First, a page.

Around 250,000 weddings take place in the UK each year – adding an estimated £10bn to the economy.
Ceremonies this year have been devastated by COVID19, but Northern Ireland has allowed small outdoors weddings from Monday. There is no official word yet about the rest of the UK.
If your wedding was cancelled, or you are thinking about postponing, what are your rights?
Are weddings allowed at the moment?
Only in exceptional circumstances.
Boris Johnson banned weddings and christenings when lockdown started on 23 March, and that guidance is still in effect.
However, the government is looking into allowing small weddings to take place again in England. This may be as soon as June, but bigger celebrations are unlikely to be permitted until later on. Weddings in Wales and Scotland are also currently on hold.
Northern Ireland has allowed weddings to take place if one partner is terminally ill, and will allow outdoors weddings with 10 people present from 8 June.
Some English councils have been granted emergency powers to allow weddings where one partner is ill.
What should I do if I am due to get married soon?
If your wedding cannot take place, or you feel it will be too different from the day you wanted, it is generally better to postpone rather than cancel it.
Check alternative dates with your venue as soon as possible, and then ask your suppliers if they would also be able to switch.
Couples ”do need to be understanding of what venues and suppliers are going through at the moment”, says Henrietta Dunkley of Ellis Jones Solicitors. She specialises in dispute resolution, and is due to get married in August.
Many venues and suppliers are likely to have lost significant sums of money, so try to find a solution that works for everyone, she advises.
What if I want to cancel?
If your ceremony was due while weddings were banned, you should generally be entitled to a full refund if you don’t want to postpone.
The Competition and Markets Authority (CMA) says in most cases this would be if:
- A business cancels on you
- The lockdown means a business can’t provide a service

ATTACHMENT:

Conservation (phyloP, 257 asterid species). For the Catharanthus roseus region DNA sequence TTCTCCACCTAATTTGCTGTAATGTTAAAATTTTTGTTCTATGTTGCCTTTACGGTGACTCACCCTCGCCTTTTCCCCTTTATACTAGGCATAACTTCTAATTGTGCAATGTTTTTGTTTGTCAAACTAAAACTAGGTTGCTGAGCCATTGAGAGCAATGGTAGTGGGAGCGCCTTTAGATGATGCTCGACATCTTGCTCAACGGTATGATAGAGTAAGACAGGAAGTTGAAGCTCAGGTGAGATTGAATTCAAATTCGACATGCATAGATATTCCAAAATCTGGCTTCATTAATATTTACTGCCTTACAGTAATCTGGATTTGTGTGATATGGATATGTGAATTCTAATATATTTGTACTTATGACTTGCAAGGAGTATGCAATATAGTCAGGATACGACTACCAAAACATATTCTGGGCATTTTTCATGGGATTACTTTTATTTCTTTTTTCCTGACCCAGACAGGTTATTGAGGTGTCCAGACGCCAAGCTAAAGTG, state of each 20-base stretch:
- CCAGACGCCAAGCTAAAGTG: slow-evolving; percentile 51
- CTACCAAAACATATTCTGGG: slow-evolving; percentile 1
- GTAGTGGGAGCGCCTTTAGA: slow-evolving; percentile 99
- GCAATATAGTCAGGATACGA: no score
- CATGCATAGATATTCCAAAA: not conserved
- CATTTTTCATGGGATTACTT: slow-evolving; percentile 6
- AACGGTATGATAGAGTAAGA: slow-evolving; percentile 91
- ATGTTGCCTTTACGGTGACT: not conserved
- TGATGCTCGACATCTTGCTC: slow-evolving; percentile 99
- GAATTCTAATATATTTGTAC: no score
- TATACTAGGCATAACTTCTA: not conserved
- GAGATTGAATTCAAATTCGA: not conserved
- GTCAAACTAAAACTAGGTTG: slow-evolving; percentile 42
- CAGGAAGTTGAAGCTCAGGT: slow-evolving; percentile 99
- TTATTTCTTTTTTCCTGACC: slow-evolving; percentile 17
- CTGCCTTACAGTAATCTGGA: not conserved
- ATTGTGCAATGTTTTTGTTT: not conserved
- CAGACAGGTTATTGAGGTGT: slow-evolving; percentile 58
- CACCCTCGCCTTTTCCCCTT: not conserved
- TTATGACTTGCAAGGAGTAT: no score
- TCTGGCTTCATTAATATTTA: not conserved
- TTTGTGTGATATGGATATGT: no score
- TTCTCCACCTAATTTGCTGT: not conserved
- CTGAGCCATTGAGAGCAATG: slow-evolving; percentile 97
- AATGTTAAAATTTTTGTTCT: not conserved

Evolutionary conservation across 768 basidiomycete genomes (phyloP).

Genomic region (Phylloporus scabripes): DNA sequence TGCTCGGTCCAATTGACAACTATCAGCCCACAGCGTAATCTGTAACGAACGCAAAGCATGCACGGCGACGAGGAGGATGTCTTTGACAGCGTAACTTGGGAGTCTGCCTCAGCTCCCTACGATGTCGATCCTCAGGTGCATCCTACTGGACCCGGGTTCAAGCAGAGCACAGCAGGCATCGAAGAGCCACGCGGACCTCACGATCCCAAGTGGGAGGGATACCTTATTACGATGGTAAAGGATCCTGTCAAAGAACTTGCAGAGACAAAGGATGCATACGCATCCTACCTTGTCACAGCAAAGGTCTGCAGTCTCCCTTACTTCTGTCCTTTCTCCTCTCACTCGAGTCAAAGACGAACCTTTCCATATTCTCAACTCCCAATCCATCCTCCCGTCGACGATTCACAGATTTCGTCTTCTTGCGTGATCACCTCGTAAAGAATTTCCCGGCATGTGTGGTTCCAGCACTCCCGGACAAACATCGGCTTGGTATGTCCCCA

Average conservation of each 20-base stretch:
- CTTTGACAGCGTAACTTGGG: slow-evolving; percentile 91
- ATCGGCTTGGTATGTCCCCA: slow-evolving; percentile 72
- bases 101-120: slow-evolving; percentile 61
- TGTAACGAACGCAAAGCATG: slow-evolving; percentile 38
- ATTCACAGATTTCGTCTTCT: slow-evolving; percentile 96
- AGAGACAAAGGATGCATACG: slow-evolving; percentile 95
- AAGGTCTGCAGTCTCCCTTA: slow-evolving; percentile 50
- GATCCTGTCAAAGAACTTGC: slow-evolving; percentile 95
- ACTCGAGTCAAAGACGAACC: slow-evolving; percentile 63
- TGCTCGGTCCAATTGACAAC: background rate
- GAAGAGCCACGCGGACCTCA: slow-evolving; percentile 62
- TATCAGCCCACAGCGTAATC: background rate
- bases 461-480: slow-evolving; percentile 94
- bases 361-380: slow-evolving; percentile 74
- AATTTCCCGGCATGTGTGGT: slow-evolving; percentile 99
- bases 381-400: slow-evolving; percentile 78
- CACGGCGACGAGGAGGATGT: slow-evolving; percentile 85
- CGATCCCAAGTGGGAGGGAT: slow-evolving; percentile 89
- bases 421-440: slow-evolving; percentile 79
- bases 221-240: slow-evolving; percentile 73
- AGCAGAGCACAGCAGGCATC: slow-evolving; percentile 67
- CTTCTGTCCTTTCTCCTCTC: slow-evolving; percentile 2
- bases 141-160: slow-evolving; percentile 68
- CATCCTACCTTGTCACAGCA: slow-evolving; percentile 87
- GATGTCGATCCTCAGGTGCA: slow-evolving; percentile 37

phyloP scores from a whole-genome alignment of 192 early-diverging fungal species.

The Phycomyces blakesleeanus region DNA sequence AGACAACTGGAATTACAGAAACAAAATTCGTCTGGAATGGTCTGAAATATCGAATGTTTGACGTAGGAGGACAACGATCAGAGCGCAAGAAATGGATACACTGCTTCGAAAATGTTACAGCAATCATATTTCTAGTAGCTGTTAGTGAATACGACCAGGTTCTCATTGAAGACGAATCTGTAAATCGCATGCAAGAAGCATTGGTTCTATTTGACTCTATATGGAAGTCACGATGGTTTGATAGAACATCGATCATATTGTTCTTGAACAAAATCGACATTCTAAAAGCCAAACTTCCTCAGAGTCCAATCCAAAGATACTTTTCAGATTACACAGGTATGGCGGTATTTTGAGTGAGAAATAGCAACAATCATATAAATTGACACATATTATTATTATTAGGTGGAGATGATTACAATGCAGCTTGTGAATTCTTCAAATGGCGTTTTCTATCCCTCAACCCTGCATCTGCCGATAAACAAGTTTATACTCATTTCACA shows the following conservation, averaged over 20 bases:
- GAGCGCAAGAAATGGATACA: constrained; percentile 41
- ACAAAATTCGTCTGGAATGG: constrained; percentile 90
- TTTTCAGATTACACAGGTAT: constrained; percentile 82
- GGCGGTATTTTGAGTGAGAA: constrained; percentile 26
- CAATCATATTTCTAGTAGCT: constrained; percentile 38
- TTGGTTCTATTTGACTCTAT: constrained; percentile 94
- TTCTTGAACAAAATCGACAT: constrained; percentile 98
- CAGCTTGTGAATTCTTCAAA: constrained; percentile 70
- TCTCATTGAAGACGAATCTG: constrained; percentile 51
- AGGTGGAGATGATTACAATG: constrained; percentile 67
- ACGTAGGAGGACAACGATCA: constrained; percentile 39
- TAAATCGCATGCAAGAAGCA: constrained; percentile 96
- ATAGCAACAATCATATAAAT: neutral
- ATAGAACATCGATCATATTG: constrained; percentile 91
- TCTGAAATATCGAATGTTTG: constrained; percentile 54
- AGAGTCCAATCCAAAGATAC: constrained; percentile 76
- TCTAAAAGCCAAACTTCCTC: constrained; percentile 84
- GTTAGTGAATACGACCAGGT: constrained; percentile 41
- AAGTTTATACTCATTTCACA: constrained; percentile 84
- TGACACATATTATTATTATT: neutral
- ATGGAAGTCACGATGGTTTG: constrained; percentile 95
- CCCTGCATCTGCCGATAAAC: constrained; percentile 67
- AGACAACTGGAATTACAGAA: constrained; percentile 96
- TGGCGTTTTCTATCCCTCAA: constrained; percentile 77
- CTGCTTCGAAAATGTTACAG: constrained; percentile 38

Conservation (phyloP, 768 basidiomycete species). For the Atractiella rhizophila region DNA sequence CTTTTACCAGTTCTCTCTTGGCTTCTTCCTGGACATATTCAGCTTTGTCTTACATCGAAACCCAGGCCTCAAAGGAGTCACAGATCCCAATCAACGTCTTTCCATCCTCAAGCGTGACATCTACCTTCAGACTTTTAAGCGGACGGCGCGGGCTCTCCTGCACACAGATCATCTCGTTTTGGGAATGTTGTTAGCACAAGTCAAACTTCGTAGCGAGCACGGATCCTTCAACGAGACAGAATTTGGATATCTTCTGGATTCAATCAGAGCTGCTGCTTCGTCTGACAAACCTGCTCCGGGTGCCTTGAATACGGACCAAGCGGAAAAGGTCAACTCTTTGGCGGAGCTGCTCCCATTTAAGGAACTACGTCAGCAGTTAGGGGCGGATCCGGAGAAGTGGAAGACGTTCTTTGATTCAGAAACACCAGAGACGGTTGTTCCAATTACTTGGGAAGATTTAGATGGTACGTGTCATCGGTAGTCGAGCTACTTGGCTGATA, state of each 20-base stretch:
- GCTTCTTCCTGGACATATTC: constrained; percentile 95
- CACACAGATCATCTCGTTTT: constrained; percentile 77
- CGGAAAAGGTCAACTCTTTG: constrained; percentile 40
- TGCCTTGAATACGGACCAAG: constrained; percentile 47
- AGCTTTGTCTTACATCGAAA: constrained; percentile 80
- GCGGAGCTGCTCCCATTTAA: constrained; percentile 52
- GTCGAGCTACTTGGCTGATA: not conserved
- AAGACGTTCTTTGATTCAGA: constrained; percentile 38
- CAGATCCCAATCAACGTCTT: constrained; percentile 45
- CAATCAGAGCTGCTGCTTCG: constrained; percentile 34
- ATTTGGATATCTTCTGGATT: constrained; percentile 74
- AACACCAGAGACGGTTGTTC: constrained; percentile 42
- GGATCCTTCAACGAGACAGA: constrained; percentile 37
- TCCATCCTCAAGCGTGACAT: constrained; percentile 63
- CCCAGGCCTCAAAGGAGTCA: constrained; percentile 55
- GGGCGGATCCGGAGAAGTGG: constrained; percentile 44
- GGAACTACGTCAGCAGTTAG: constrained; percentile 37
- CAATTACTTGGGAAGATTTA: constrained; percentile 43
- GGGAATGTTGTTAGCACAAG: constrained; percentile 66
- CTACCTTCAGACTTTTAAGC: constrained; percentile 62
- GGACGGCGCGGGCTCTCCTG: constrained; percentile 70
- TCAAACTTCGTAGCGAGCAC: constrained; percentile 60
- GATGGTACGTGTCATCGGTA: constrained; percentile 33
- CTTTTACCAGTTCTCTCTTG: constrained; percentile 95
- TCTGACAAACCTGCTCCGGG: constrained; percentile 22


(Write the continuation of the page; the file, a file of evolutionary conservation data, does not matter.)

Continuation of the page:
- You can’t proceed with the event because of the lockdown
An exception is the costs a business has incurred on your behalf already, such as a wedding meal tasting or a dress fitting.
As a result, venues and suppliers may be entitled to keep all or part of your deposit, but consumer rights law states they must give you a breakdown of costs.
If your wedding is coming up and may technically be allowed to take place, that’s where things become trickier.
Read the small print in your contract to check the rules on cancellation or date changes of the businesses you are using. And then ask them what they are prepared to offer.
Under consumer rights law, contract clauses that could be deemed unfair may be unenforceable, even if you previously agreed to them. Any ”non-refundable” deposit can only have been a small percentage of the total price.
Can I claim on wedding insurance?
Most wedding insurance does not cover a ”government act”, so it is unlikely to pay out if the lockdown affected your wedding.
A few wedding insurers are paying out now under some circumstances. For example, John Lewis suggests it will refund you if restrictions mean your wedding cannot be held and you can demonstrate you have tried to recoup the money from your venue and suppliers.
Many, if not all insurers are not selling new wedding policies, so this only covers existing agreements.
If not, you may have to register a claim with the administrator or can claim up to £30,000 per supplier from your credit card company for services not rendered, under section 75 of the Consumer Credit Act.
If you paid on debit card you may be able to secure a refund under the chargeback scheme.